Hello, Slate Plus members! Happy Friday.
I’m a senior editor at Slate and our resident long-suffering Cleveland sports fan, so, frankly, I’ve been a little busy this week living and dying by the fate of the Cavaliers in the NBA Finals. I’m told we still put out a magazine, though. Every day.
The downside of so much basketball watching is that it has cut into the time I’ve spent watching the Phineas and Ferb farewell marathon. I’ve spent many happy hours with my kids watching the antics of the blissfully independent stepbrothers during their 104 days (or so) of summer vacation. Fortunately, Dana Stevens has superfans covered, with her own tribute-inator, an interview with the show’s creators, and a list of her favorite songs from the show (though she’s entirely incorrect that “Carpe Diem” is better than “There’s a Platypus Controlling Me”).
Back in the real world, however, there were, of course, more serious matters to consider. Relations between law enforcement and the public continue to dominate our attention. Slate had two pieces this week that did a great job of pulling back from the breaking news to examine more complex issues. Dahlia Lithwick looked at whether “excited delirium” is a legitimate medical diagnosis or just something convenient for cops to cite when suspects die in custody. And in the wake of the McKinney, Texas, pool party controversy, Jamelle Bouie reminded readers that America has a long (and ugly) history of segregating our swimming pools.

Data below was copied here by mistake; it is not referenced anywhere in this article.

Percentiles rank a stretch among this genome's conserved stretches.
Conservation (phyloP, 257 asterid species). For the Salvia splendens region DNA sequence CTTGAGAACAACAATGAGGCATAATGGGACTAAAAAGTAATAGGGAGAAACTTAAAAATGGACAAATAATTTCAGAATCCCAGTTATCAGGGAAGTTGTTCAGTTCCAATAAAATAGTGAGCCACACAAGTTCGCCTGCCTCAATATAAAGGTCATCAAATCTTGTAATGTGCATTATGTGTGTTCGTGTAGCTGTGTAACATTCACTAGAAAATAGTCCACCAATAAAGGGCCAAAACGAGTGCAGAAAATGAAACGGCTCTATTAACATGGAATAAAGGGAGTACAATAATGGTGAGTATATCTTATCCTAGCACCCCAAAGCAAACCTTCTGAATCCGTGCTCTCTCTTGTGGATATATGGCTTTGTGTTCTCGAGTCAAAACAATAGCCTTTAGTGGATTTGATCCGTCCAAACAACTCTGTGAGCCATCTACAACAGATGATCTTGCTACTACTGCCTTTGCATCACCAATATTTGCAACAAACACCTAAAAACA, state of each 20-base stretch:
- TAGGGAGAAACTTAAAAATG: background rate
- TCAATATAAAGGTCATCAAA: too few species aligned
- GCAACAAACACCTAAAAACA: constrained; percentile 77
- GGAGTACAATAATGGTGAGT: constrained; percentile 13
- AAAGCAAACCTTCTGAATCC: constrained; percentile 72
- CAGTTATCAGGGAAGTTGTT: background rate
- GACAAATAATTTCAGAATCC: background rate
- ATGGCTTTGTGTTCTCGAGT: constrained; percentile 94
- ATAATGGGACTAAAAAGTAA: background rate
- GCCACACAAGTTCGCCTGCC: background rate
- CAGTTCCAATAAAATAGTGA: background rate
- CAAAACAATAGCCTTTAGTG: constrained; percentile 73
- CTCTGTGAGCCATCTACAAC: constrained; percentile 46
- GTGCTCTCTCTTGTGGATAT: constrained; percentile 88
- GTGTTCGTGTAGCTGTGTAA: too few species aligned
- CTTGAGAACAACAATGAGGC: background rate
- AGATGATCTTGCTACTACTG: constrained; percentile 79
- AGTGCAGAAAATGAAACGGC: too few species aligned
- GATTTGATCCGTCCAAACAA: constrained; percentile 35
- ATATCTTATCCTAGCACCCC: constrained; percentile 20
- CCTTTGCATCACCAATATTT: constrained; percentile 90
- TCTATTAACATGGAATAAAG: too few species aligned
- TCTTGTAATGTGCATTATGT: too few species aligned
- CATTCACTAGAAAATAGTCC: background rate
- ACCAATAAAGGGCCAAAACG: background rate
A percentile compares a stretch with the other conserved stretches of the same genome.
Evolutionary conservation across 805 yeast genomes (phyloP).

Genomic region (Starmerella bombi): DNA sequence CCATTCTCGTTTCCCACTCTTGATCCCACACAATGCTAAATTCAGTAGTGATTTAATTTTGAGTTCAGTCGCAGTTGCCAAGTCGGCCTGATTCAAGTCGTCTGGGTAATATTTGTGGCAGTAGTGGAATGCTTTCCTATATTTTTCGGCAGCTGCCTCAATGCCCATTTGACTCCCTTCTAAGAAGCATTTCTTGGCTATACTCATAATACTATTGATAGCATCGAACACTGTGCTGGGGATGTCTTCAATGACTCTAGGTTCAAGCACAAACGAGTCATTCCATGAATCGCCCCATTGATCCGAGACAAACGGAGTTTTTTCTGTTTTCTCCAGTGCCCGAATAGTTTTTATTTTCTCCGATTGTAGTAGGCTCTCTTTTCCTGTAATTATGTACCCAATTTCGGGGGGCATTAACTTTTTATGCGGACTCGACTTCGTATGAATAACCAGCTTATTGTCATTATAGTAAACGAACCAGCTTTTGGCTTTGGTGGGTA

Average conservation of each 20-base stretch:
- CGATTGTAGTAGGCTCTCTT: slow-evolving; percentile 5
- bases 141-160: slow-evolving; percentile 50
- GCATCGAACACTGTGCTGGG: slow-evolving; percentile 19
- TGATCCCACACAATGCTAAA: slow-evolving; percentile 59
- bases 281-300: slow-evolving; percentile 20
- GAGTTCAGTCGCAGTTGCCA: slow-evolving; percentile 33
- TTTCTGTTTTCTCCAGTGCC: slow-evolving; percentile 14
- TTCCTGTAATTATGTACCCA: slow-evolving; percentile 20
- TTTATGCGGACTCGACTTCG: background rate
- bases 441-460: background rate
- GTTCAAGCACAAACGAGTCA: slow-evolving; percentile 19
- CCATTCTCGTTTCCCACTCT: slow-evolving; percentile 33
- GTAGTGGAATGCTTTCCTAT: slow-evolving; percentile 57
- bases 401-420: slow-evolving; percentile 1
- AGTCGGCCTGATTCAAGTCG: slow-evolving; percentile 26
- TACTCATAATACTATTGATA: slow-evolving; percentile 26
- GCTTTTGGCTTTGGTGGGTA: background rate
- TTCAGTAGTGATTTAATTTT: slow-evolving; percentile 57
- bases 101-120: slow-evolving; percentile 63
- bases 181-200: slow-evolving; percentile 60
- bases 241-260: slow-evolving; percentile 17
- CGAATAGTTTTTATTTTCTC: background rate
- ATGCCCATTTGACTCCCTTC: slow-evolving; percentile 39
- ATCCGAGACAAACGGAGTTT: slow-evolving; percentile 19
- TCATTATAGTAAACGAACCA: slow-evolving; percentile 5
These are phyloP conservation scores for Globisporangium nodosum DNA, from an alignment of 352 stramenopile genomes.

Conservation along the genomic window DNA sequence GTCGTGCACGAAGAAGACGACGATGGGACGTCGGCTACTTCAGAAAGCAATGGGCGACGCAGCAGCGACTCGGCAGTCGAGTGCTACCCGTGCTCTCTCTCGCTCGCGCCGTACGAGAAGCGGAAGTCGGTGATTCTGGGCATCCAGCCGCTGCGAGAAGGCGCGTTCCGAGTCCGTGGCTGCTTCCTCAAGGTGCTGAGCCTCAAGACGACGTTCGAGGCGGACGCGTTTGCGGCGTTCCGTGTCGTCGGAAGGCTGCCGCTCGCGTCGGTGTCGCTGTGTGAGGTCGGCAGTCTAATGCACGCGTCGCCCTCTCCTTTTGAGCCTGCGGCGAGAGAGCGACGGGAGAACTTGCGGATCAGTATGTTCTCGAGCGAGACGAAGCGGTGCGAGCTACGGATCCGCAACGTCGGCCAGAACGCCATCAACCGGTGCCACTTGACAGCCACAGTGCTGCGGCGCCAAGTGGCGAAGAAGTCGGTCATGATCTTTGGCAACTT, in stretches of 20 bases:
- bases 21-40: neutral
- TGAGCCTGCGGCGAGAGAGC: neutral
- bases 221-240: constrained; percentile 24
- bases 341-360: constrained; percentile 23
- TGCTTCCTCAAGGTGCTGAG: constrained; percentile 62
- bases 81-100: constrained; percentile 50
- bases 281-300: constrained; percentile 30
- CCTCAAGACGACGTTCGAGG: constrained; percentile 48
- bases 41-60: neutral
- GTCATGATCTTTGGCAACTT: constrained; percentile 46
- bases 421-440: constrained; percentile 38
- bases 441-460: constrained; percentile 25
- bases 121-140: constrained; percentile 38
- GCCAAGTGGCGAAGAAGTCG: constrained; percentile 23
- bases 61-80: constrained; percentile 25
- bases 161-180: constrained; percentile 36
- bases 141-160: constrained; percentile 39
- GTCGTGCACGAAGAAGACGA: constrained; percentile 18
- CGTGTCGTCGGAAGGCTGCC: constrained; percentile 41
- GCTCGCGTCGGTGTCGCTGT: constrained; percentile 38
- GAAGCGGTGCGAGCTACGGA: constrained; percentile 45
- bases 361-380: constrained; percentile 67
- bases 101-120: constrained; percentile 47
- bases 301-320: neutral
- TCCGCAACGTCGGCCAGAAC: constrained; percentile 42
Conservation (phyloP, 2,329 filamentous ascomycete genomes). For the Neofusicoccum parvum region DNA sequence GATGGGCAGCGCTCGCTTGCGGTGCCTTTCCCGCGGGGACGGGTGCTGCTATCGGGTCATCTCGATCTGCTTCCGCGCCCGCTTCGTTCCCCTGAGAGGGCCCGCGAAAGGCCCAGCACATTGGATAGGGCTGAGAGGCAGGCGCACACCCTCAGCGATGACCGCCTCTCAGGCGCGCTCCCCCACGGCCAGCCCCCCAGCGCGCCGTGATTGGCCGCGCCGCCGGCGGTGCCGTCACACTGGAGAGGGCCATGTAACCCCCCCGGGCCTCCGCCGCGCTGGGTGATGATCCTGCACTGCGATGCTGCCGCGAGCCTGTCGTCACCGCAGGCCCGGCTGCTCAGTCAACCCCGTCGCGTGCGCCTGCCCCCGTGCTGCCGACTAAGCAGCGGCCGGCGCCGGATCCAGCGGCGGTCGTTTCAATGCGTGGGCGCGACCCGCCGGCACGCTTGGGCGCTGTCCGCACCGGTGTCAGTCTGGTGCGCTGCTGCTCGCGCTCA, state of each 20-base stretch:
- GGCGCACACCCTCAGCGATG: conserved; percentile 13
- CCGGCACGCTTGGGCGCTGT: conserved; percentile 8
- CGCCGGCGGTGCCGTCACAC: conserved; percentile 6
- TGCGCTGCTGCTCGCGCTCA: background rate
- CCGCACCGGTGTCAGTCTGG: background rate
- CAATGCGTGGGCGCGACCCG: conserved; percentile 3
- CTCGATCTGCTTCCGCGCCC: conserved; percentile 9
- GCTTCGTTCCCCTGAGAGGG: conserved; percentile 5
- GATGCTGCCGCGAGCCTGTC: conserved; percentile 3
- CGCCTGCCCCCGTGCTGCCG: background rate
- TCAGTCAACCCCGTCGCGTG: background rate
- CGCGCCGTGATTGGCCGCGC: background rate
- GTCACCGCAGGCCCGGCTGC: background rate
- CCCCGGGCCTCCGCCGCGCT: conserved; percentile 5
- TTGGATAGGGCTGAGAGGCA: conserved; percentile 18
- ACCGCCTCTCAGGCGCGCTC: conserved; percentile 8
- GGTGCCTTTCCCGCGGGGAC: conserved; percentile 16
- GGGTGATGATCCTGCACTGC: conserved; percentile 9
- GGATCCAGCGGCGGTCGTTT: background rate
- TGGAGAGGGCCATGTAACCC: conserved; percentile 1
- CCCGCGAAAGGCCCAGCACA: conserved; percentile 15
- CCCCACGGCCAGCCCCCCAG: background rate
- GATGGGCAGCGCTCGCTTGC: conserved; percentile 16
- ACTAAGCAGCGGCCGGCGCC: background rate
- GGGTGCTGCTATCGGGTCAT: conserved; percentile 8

Amanda Hess has a heartrending article on Izabel Laxamana, the Washington state teenager who committed suicide after her father cut off her hair and made a video shaming her for disobeying him. Hess notes that shaming is a medieval practice that takes on a whole new dimension in a society dominated by social media and YouTube.
The big finale of the Supreme Court season is coming up, and Slate is on it. Adam Winkler reviews John Roberts’ not-so-conservative record so far, and Dahlia Lithwick looks into her crystal ball and predicts that the justices just might consider how their decisions on Obamacare and gay marriage will affect the 2016 election. Away from the Supreme Court, Mark Joseph Stern is casting a critical eye on how states are seeking to limit rights for gay couples even as SCOTUS appears (maybe) ready to make gay marriage the law of the land.
That’s a lot of heavy stuff. Maybe you need a mental health break, something more lighthearted. As it turns out, our culture editor Dan Kois has just the thing for you. He spent some time with the good folks at ClickHole, the site that mocks “buzzing, feedy things that buzz all over your feed.”
Now that you’re feeling better, check out Jack Hamilton’s piece on how the Rolling Stones’ Sticky Fingers is one of the best rock ‘n’ roll albums ever. Elsewhere on the culture front, please check out these amazing photos of Frida Kahlo, read Fred Kaplan’s tribute to the late Ornette Coleman, and get ready for Orange Is the New Black.
Before I go, one of the delights of working at Slate is stumbling across the pieces that “make you go hmmmm.” Things that defy expectations or answer questions that you never thought to ask. The disparate entries in that category this week are this video that shows you how to use chickpea liquid as an egg white substitute and a science piece that looks at whether a subdivision built on ancient Pueblo lands can actually be good for archaeology.
Thank you so much for being a member, and have a great weekend.